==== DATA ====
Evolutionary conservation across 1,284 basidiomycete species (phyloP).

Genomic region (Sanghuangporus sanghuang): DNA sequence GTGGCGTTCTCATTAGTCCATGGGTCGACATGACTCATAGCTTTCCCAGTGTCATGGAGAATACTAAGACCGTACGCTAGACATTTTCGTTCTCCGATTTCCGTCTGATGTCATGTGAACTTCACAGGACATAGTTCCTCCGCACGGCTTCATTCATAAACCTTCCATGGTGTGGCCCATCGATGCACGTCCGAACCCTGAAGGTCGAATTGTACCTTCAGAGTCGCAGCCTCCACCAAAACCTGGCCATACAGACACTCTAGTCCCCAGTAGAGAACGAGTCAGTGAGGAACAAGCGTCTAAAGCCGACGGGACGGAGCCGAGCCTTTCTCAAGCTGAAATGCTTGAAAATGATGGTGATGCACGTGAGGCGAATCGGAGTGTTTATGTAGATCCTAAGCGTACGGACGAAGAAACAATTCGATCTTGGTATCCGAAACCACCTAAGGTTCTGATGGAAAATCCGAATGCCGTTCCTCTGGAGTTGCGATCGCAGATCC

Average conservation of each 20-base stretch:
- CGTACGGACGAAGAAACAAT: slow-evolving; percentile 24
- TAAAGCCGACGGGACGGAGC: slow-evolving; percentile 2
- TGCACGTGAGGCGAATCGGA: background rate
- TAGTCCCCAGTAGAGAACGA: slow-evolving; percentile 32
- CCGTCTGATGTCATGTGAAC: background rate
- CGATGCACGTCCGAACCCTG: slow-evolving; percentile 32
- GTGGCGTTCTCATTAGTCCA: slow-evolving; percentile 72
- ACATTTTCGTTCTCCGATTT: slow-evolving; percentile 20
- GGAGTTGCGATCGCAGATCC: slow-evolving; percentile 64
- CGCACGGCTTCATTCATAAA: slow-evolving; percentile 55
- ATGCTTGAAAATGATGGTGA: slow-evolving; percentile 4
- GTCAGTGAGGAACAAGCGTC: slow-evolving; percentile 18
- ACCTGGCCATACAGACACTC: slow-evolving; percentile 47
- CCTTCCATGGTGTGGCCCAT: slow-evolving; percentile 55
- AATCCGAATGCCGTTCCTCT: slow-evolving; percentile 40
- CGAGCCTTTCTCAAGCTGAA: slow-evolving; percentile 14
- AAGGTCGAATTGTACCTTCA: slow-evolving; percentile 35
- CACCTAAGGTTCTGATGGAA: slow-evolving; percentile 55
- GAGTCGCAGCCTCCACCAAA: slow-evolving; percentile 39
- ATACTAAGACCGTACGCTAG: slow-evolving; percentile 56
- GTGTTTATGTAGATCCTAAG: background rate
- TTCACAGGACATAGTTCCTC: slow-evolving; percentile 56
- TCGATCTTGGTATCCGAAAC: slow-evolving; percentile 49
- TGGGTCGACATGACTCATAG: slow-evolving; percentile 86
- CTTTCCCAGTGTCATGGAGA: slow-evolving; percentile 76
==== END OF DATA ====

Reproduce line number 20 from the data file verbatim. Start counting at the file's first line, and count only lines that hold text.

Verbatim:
- AAGGTCGAATTGTACCTTCA: slow-evolving; percentile 35